While i agree with @swdw to make Ubiquity more smarter or offer more options, I think most end users have one or at the most 2 internal drives. It would end somewhere in between the manual and auto partition.
+1 ThistleWeb, Aging Technogeek
I also prefer manual install. Virtualbox comes to the rescue. While Ubiquity is easier choice than manual partition for new comers, after you are socked in Linux culture, you will not be satisfied with one version of one distro for a decade. To add to it, Linux does not have a repair function like XP. I made a mess when I tried the same with Ubuntu 9.1 and I got 2 ubuntus
. After that I have always opted for Manual partition.
Yesterday, I dual booted Mint 12 with XP inside virtualbox. I had earlier partitioned XP with 30 GB space. Now when I click on any machine XP or Mint 12, I have same GRUB menu. I found one problem thought about activating I/O, which I have yet to sort out.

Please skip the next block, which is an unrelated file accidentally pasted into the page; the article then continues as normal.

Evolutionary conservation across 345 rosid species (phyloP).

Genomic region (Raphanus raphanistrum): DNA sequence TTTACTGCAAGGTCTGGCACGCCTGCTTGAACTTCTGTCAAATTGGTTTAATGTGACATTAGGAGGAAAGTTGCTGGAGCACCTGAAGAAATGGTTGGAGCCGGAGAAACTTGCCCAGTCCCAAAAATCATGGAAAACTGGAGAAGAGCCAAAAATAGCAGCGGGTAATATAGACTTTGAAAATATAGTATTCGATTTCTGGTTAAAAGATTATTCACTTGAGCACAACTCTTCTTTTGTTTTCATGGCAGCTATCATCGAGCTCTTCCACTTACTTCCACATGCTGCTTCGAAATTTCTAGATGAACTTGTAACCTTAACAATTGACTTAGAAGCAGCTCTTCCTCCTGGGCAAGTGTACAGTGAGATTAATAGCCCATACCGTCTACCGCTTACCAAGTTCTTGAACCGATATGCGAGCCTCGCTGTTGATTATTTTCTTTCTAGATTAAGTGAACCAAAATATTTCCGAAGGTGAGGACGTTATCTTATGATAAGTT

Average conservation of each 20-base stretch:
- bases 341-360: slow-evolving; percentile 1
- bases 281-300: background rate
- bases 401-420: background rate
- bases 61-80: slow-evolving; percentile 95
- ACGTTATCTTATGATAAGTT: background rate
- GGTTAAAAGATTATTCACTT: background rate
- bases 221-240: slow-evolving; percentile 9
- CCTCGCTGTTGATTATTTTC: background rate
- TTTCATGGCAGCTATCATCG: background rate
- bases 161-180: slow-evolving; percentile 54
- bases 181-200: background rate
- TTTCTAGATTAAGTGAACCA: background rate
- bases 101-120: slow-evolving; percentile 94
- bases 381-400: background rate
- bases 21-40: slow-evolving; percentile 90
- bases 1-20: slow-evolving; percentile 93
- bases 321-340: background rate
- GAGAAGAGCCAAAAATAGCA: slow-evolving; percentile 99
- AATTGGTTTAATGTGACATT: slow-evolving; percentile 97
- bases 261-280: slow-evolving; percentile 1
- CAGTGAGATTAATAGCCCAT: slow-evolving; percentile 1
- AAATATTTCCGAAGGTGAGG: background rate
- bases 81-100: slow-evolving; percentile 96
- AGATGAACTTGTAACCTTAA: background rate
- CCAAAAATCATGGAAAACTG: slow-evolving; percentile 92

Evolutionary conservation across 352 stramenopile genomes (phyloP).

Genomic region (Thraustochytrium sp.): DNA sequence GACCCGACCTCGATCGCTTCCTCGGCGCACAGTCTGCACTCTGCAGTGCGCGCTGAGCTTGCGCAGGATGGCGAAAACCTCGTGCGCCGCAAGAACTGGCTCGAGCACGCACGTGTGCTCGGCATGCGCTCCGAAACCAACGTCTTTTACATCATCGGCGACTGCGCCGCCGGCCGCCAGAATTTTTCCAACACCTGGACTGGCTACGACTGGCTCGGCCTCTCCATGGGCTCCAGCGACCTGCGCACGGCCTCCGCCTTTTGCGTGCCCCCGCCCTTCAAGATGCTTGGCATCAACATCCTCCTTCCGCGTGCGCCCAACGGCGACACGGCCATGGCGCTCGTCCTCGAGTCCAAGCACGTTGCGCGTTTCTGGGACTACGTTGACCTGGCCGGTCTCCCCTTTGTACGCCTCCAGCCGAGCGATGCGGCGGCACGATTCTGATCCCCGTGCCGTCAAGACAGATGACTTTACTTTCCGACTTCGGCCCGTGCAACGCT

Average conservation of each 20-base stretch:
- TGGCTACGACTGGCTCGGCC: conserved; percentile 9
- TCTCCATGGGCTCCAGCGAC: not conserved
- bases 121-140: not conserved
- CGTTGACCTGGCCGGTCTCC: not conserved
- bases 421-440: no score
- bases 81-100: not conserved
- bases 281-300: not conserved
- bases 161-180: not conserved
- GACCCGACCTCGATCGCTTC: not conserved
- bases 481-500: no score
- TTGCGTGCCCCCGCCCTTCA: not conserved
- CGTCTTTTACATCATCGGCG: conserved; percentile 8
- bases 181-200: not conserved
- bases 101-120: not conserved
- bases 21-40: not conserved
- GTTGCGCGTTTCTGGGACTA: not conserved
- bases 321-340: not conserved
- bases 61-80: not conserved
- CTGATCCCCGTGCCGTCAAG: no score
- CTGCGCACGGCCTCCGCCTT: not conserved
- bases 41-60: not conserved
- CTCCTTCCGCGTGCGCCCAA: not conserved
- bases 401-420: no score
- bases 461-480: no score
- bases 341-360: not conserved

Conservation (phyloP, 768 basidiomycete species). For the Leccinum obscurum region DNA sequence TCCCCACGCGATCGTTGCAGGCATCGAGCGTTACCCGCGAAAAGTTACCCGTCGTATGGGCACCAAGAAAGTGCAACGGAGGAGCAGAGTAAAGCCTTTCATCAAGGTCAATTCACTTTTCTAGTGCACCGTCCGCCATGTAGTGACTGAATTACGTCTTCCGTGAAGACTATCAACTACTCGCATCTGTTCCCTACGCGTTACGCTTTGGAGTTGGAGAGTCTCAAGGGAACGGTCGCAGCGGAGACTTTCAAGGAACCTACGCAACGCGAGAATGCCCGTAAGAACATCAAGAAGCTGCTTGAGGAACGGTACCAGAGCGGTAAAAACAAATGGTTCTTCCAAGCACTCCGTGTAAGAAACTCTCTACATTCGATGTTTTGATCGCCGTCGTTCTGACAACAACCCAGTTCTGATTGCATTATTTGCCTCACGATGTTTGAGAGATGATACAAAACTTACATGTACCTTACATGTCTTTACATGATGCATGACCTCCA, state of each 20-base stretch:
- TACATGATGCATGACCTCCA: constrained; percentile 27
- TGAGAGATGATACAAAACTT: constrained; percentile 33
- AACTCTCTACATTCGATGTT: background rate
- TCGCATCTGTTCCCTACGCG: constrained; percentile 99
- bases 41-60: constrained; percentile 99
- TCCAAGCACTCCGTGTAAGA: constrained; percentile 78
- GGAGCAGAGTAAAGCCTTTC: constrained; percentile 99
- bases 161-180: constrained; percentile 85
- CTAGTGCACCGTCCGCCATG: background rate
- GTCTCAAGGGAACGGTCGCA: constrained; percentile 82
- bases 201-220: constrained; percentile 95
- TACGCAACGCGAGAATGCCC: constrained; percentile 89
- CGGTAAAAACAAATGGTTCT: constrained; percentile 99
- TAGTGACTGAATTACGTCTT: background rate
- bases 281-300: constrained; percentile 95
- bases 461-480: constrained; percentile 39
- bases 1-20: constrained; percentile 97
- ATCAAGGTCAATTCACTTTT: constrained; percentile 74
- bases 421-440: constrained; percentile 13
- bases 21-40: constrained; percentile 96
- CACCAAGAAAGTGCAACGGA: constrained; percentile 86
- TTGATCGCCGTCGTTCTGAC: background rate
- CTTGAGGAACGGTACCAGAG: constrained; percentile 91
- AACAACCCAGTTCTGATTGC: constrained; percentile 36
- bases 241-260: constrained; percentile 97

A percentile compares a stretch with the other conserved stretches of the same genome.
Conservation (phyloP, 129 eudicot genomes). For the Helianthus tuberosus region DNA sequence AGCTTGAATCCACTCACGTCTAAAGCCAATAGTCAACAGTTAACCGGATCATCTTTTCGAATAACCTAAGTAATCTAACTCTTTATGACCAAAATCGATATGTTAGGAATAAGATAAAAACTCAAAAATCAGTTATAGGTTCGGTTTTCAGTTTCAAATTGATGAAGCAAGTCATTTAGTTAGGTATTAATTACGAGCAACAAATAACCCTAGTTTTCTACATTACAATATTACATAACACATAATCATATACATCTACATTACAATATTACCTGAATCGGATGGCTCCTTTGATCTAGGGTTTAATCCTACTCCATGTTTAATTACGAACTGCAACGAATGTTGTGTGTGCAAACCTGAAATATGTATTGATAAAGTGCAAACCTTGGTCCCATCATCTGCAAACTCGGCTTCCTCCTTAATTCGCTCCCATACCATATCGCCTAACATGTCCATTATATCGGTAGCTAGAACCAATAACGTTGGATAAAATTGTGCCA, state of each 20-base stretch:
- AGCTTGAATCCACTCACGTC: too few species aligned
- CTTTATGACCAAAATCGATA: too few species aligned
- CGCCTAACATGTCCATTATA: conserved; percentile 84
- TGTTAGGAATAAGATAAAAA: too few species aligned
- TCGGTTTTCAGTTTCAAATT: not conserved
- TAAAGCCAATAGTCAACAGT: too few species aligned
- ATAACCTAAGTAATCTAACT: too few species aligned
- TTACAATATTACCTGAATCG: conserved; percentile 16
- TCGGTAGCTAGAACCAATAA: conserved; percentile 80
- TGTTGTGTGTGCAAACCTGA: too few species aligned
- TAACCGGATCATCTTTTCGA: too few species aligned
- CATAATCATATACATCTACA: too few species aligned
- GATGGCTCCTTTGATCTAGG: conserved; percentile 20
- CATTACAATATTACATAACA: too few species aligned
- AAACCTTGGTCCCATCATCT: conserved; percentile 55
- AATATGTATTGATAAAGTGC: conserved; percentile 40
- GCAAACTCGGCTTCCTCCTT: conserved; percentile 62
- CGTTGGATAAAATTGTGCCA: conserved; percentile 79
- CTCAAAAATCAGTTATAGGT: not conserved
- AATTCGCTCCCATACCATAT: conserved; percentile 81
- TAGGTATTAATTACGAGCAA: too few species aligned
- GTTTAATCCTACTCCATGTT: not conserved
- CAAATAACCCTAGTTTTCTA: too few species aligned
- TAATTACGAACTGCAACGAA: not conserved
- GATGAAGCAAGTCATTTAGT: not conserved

I created another Guest OS Linux Mint 12 and selected XP HDD instead of creating a new one. Then went for manual partitioning and install. Finally I have one. Unfortunately, I forgot to take screen shots of manual partitioning and selecting swap from DD menu. Some find it difficult to spot it as it is under the file system and not listed in the mount point.
from End user stand point, while manual partitioning is comparatively difficult, a proper guide with screen shots can help reduce the difficulty level.
Perhaps, you should also post this at community as an idea. There are some people who login only at community. I do not remember exactly but there was an Idea regarding ubiquity.